Posted onJuly 31/2014
Have you ever wished you could create a time machine, and travel back into the 70’s or early 80’s and start buying up fields and wooded areas where strip malls and subdivisions stand today? Who knew that kind of explosive growth the real estate industry would go through?
Imagine owning even a few of those parcels of raw land, just sitting there waiting for someone to build on. Of course, there is no time machine and we may have missed that boat, but what about raw land today? Is it possible to buy it and just let it sit there, waiting for a developer to come along and make you rich?
Not the 70’s or 80’s
Naturally, the first thing you must keep in mind about buying raw land today, is that it is no longer the 70’s or 80’s. Land costs a lot more, and much of it has already been developed. There will always be developers looking to build new subdivisions and shopping malls, but buying raw land specifically to sell it and make a big profit may not be the best investment strategy.
While there is nothing saying you can’t buy parcels of land and wait for developers to buy them from you, most raw land purchases don’t generate income and actually have negative cash flow due to continuing property taxes.
Also, there is no depreciation allowed when it comes to raw land, so you won’t realize any income tax breaks. Not to mention the environmental testing and regulations that will have to take place if a developer ever does take an interest. Sometimes, this kind of land just sits there for years before it is sold or in certain cases, it is never sold.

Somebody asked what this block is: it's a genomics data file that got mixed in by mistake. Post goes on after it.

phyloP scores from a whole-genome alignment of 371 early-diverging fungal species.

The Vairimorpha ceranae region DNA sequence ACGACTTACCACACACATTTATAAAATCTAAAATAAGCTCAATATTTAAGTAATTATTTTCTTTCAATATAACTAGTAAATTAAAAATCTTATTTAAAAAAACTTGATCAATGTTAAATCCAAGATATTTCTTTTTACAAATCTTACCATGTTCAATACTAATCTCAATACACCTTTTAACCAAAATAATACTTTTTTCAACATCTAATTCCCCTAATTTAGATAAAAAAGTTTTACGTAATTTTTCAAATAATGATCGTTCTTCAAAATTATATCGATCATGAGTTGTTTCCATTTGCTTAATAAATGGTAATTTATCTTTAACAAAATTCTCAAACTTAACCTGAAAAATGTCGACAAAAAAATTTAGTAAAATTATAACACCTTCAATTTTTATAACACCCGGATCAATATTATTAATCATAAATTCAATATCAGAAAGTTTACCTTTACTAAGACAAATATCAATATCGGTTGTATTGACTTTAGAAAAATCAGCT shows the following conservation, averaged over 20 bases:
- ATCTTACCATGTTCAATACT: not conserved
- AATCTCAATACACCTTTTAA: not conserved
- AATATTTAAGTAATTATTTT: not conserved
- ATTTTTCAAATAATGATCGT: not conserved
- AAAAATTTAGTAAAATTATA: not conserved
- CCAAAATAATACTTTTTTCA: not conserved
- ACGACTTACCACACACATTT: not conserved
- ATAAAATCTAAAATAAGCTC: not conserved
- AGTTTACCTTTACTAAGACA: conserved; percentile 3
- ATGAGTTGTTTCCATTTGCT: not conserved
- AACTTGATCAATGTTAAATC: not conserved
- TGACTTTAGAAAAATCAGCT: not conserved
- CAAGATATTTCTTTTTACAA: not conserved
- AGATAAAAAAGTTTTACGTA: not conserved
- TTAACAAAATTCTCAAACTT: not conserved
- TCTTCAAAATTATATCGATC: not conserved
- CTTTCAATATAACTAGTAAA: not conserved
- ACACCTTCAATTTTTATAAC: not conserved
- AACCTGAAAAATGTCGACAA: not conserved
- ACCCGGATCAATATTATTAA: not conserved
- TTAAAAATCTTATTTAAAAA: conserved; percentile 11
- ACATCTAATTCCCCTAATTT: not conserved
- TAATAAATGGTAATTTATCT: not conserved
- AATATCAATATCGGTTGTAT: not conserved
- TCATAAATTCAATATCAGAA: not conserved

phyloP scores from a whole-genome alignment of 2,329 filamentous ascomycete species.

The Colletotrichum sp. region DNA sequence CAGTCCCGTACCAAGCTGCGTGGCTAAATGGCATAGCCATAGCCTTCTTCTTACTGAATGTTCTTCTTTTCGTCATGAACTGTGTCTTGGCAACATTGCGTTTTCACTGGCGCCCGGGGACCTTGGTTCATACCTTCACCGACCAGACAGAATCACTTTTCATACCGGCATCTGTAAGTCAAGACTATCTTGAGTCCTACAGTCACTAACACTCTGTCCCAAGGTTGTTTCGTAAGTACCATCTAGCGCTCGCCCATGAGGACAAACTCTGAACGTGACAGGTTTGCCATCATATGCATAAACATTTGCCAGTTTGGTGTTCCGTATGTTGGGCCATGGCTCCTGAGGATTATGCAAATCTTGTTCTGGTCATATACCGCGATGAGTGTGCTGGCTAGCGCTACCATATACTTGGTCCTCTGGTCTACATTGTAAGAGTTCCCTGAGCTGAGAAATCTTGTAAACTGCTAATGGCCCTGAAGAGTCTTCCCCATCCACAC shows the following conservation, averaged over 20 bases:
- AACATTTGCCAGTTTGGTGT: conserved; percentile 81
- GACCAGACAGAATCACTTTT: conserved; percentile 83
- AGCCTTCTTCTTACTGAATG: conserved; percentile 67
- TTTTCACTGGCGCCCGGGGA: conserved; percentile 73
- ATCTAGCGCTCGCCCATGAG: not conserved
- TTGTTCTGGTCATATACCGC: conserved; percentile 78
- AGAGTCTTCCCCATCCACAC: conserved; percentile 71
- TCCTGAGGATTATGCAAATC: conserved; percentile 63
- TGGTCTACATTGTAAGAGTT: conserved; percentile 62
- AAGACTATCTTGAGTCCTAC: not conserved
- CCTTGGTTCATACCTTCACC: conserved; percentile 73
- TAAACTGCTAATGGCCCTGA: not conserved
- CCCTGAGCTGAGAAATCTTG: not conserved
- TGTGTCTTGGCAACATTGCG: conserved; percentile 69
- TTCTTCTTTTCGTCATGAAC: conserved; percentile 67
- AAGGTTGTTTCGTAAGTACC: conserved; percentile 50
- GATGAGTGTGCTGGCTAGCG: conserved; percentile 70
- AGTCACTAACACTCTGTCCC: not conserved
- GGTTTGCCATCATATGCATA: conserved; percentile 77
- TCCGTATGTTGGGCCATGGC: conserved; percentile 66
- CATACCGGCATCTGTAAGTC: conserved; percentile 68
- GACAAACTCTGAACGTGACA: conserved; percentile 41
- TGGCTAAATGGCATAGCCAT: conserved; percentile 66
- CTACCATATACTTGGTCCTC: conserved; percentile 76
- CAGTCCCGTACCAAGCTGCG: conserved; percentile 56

A Risky Investment
For banks and other lenders, undeveloped land is one of the riskiest types of investments out there. Not that there is anything wrong with owning land, but if your goal is to see a return on your investment, the uncertainty makes it a risky proposition.
So, yes you can buy raw land and in most cases you can let it sit. However, if you really want to “invest” your money, it may be better to find investments with a higher return percentage. A reputable investment counselor will likely try to guide you away from buying raw land, unless there are some circumstances that make it look particularly attractive and potentially lucrative.